If some . . . do not take opposition on themselves and exercise the function of dissidence, then there are only passive citizens and therefore eventually no citizens at all but only more or less participatory, more or less governable subjects of administration or power. Democratic citizenship is therefore conflictual or it does not exist. But this also means that democratic citizenship—as revolutionary episodes illustrate par excellence—implies a certain intrinsic relationship to death. In order to save themselves or remain alive as a community of citizens, the city must run the risk of destruction or anarchy in a confrontation with its own members from which nothing can protect it, above all not criminalizing dissidence or suspecting conscientious objection of treason. (284)
The key difference here is between passive subjects and active citizens. In addition to Mao’s China, Marx’s “On the Jewish Question” could also help us understand this distinction. In both texts, there is a concern that people will become the mere objects of rule, rather than subjects of political action. In a market capitalist system, where a realm of civil society is institutionally separate from the state, citizens tend to become subjects who merely consume, rather than participate in politics, which is often monopolized by a party-politics embodied in the state. Using Bidet’s model, politics is left to the “competent leaders” (dirigent competents) in organizations such as the state. In the case of Mao’s China, there is something similar in that it is the “competent” party members who lead and participate on behalf of the people. Notice from earlier citation that the active citizen does not merely participate through the mechanisms of representation; rather she rebels against them, thus intimating the mortality of the present political system.
Such a rebellion implies a democratic citizenship, which in turn is connected to the possible and actual death of society. Here again, Mao’s cultural revolution serves to exemplify this idea of social death and rebirth, a radical reconstitution of society through active rebellious political practice. The Cultural Revolution tended of course towards anarchy, which gave rise various types of domination and Balibar is of course not advocating repeating this period of history. Rather, Balibar’s work echoes that of the Chinese New Leftist, Zhiyuan Cui, who in the mid-1990s caused a great deal of controversy when he called for the institutionalization of the Cultural Revolution (Cui). Cui’s characterization anticipates Balibar’s conception a continuous the dialectic between insurrection and institution. In various parts of the book, Balibar attempts to show how this contradictory dynamic of insurrection and institution has played out historically in various areas from issues of secularization, liberalism and the recent uprising in the banlieus of Paris. The book poses important questions for political theory and deserves to be widely read, discussed and debated.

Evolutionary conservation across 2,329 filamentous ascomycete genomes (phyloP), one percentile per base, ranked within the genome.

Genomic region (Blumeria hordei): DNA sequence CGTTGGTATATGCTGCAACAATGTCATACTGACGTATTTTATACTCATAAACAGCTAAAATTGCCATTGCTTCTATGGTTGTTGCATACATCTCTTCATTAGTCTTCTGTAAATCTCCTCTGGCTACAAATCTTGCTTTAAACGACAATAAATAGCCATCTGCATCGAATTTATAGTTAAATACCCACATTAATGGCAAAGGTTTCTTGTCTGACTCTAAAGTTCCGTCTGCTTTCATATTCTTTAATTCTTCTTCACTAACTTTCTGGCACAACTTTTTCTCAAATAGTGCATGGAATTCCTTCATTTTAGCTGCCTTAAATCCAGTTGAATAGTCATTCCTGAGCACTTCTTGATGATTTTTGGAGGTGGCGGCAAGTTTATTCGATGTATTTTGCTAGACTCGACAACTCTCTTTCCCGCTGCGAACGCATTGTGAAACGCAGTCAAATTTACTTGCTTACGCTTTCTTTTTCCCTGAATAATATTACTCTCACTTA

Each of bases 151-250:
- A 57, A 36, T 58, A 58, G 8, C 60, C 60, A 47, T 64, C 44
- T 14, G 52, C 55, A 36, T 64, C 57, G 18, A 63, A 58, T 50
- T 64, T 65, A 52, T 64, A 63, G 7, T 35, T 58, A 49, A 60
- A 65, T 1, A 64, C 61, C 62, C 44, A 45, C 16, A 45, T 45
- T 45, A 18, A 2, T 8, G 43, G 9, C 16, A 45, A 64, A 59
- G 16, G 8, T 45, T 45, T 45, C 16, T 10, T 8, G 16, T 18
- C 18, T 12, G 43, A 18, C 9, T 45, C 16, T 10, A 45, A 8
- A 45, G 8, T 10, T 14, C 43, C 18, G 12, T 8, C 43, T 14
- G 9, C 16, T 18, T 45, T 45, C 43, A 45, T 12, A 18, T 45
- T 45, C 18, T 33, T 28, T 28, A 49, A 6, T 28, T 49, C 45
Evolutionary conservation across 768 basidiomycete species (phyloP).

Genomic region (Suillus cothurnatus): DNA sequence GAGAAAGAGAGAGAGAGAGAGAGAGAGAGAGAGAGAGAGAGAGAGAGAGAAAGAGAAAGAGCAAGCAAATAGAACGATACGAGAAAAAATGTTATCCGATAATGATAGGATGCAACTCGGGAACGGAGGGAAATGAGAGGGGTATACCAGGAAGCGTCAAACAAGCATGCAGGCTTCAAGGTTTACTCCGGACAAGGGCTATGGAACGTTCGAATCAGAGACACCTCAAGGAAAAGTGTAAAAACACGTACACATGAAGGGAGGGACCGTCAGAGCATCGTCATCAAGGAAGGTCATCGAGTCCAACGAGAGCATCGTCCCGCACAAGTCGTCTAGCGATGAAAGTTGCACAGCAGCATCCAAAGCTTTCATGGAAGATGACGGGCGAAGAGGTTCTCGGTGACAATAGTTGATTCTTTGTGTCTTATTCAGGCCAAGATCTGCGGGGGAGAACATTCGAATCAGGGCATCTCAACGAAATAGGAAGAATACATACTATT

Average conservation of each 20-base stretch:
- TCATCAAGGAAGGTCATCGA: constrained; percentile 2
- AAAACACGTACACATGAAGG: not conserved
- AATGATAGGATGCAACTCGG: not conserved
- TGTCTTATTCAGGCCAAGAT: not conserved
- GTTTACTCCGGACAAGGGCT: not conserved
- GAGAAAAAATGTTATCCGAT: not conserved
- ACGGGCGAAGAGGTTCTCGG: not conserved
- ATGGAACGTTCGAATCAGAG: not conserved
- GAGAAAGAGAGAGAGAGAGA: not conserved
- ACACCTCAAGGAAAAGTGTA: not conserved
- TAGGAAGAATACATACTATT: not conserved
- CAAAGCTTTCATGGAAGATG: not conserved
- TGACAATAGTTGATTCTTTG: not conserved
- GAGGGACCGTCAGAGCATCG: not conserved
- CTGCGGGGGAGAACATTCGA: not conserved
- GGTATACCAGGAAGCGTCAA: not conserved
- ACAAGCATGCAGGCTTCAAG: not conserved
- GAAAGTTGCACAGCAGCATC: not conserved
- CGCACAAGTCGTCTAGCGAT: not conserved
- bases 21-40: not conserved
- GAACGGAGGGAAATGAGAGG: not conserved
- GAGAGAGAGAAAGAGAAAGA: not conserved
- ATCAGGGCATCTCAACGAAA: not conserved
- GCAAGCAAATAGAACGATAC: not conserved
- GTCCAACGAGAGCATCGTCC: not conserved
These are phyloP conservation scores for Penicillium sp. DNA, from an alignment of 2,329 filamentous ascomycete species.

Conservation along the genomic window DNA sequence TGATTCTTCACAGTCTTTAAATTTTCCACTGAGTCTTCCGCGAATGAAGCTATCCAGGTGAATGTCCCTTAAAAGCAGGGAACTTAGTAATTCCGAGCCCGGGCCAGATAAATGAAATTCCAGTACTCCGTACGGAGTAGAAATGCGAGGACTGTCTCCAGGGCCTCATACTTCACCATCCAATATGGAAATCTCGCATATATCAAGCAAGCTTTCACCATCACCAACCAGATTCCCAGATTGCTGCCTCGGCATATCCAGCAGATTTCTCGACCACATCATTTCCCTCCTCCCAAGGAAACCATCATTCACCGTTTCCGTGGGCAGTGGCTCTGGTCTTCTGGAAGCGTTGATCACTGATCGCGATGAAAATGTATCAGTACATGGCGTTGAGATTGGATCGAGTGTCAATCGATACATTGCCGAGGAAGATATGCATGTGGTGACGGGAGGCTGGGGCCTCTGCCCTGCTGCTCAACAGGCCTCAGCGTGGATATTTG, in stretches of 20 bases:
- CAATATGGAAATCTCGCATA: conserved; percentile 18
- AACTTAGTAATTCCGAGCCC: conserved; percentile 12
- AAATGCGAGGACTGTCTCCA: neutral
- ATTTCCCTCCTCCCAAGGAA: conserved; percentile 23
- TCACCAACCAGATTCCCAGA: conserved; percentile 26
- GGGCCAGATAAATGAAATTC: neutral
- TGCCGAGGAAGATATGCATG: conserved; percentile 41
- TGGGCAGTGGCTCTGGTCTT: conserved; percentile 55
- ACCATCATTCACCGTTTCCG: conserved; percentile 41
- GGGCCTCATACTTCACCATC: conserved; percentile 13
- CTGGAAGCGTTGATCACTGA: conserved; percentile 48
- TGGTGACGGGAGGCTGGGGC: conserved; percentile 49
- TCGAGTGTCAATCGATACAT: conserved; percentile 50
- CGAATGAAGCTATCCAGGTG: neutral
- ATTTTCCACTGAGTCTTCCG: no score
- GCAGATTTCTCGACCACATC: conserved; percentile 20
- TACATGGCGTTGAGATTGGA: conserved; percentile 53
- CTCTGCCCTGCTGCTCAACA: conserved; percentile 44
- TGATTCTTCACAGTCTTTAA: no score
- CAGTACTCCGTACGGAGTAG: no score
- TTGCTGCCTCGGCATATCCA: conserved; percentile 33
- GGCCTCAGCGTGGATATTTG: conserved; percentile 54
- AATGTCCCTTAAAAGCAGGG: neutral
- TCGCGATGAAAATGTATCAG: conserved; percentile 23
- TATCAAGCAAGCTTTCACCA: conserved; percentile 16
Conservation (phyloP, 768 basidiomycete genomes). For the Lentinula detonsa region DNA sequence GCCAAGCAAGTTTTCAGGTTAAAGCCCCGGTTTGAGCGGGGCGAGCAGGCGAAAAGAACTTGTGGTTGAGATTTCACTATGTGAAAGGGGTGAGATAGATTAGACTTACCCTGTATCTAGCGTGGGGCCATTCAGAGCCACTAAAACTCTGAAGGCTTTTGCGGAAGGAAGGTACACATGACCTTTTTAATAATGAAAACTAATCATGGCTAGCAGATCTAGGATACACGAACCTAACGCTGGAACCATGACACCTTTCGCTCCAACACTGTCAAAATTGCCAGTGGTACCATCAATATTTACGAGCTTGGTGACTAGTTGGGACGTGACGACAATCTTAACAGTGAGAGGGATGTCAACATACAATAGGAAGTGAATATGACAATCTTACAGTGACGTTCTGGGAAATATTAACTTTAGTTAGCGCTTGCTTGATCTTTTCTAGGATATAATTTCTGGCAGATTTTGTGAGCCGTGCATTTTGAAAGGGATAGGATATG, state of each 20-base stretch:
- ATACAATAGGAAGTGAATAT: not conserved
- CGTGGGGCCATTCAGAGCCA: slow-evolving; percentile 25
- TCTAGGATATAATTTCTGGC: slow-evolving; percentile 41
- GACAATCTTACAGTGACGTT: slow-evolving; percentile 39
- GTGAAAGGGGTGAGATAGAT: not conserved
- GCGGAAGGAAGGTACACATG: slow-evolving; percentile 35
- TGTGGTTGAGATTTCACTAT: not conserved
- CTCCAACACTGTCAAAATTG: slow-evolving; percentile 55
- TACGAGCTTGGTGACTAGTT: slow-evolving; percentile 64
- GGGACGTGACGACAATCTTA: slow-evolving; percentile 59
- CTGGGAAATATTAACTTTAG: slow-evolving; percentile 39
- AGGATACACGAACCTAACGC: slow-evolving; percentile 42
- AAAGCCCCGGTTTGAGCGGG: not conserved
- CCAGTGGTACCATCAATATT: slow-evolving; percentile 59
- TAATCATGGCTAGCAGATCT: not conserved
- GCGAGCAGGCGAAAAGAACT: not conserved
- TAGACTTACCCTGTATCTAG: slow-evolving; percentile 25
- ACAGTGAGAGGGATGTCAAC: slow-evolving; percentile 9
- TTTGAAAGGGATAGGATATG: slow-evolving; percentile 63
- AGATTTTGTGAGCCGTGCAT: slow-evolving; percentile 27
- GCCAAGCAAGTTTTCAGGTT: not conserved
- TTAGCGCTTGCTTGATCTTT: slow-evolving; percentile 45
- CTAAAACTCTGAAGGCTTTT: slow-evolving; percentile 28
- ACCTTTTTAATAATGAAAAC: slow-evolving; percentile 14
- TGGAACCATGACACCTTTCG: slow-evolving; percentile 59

Althusser, Louis and Balibar, Etienne. Reading Capital. Trans. Ben Brewster. London: Verso, 1990. Print.
Badiou, Alain. “An Essential Philosophical Thesis: ‘It is Right to Rebel against Reactionaries.’” Positions: East Asia Cultures Critique 13.3 (2005): 669-677. Print.
Bidet, Jacques. Explication et Reconstruction du Capital. Paris: PUF. 2004. Print
—. L’État-monde: libéralisme, socialisme et communisme à l’echelle globale. Paris: PUF, 2011.
Cui, Zhiyuan, (1997), “Mao Zedong wenge lilun de deshi yu xiandaixing de chongjian” [The contributions and shortcomings of Mao Zedong’s Theory of the Cultural Revolution and the Reconstitution of Modernity], [in Zhongguo yu shijie, vol. 2.
 For a discussion, see Alain Badiou's essay, “An Essential Philosophical Thesis: ‘It is Right to Rebel against Reactionaries.’"
Viren Murthy teaches Transnational Asian History at the University of Wisconsin-Madision. He is the author of the book, The Political Philosophy of Zhang Taiyan: The Resistance of Consciousness, Leiden: Brill, 2010 and co-editor of The Challenge of Linear Time: Nationalism and the Politics of History in East Asia, Leiden: Brill, 2013, and co-editor of Global Historical Thought, London: Blackwell, 2014. His major interests include, Marxism, Postcolonialism and social theory.